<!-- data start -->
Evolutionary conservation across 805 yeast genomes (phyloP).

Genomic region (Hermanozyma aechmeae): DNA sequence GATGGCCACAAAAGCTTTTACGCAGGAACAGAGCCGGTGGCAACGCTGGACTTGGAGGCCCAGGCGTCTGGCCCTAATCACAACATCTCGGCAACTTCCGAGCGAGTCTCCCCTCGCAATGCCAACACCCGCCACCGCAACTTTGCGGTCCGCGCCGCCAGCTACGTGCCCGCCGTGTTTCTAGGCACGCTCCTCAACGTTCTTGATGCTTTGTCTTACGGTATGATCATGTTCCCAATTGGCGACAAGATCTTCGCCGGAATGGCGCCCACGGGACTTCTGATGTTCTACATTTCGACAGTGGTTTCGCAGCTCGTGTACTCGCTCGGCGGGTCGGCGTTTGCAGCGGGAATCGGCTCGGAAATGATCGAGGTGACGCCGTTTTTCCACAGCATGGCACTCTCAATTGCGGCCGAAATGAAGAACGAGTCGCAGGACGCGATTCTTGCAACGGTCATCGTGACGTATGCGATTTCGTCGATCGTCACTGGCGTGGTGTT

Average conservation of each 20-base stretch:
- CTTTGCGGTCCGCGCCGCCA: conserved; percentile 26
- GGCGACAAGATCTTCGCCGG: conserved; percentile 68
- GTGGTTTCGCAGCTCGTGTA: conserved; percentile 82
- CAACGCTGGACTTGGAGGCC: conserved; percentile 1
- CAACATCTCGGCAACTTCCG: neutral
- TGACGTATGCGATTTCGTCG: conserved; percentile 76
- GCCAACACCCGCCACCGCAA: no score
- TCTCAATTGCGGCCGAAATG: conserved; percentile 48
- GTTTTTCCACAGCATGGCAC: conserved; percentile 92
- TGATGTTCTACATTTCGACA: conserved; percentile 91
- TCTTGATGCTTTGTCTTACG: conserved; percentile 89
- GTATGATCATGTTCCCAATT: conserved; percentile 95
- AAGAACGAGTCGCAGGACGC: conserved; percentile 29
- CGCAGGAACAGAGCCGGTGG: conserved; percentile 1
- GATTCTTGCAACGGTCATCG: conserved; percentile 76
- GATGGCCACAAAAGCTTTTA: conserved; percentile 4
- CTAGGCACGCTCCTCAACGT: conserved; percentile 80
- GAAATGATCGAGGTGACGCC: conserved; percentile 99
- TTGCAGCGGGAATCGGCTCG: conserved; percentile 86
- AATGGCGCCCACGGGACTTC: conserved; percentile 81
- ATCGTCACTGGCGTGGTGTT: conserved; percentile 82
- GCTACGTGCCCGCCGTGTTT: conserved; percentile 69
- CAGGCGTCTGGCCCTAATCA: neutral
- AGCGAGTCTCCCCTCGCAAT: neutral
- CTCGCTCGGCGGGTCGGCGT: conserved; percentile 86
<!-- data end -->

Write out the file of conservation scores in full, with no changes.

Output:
Evolutionary conservation across 805 yeast genomes (phyloP).

Genomic region (Hermanozyma aechmeae): DNA sequence GATGGCCACAAAAGCTTTTACGCAGGAACAGAGCCGGTGGCAACGCTGGACTTGGAGGCCCAGGCGTCTGGCCCTAATCACAACATCTCGGCAACTTCCGAGCGAGTCTCCCCTCGCAATGCCAACACCCGCCACCGCAACTTTGCGGTCCGCGCCGCCAGCTACGTGCCCGCCGTGTTTCTAGGCACGCTCCTCAACGTTCTTGATGCTTTGTCTTACGGTATGATCATGTTCCCAATTGGCGACAAGATCTTCGCCGGAATGGCGCCCACGGGACTTCTGATGTTCTACATTTCGACAGTGGTTTCGCAGCTCGTGTACTCGCTCGGCGGGTCGGCGTTTGCAGCGGGAATCGGCTCGGAAATGATCGAGGTGACGCCGTTTTTCCACAGCATGGCACTCTCAATTGCGGCCGAAATGAAGAACGAGTCGCAGGACGCGATTCTTGCAACGGTCATCGTGACGTATGCGATTTCGTCGATCGTCACTGGCGTGGTGTT

Average conservation of each 20-base stretch:
- CTTTGCGGTCCGCGCCGCCA: conserved; percentile 26
- GGCGACAAGATCTTCGCCGG: conserved; percentile 68
- GTGGTTTCGCAGCTCGTGTA: conserved; percentile 82
- CAACGCTGGACTTGGAGGCC: conserved; percentile 1
- CAACATCTCGGCAACTTCCG: neutral
- TGACGTATGCGATTTCGTCG: conserved; percentile 76
- GCCAACACCCGCCACCGCAA: no score
- TCTCAATTGCGGCCGAAATG: conserved; percentile 48
- GTTTTTCCACAGCATGGCAC: conserved; percentile 92
- TGATGTTCTACATTTCGACA: conserved; percentile 91
- TCTTGATGCTTTGTCTTACG: conserved; percentile 89
- GTATGATCATGTTCCCAATT: conserved; percentile 95
- AAGAACGAGTCGCAGGACGC: conserved; percentile 29
- CGCAGGAACAGAGCCGGTGG: conserved; percentile 1
- GATTCTTGCAACGGTCATCG: conserved; percentile 76
- GATGGCCACAAAAGCTTTTA: conserved; percentile 4
- CTAGGCACGCTCCTCAACGT: conserved; percentile 80
- GAAATGATCGAGGTGACGCC: conserved; percentile 99
- TTGCAGCGGGAATCGGCTCG: conserved; percentile 86
- AATGGCGCCCACGGGACTTC: conserved; percentile 81
- ATCGTCACTGGCGTGGTGTT: conserved; percentile 82
- GCTACGTGCCCGCCGTGTTT: conserved; percentile 69
- CAGGCGTCTGGCCCTAATCA: neutral
- AGCGAGTCTCCCCTCGCAAT: neutral
- CTCGCTCGGCGGGTCGGCGT: conserved; percentile 86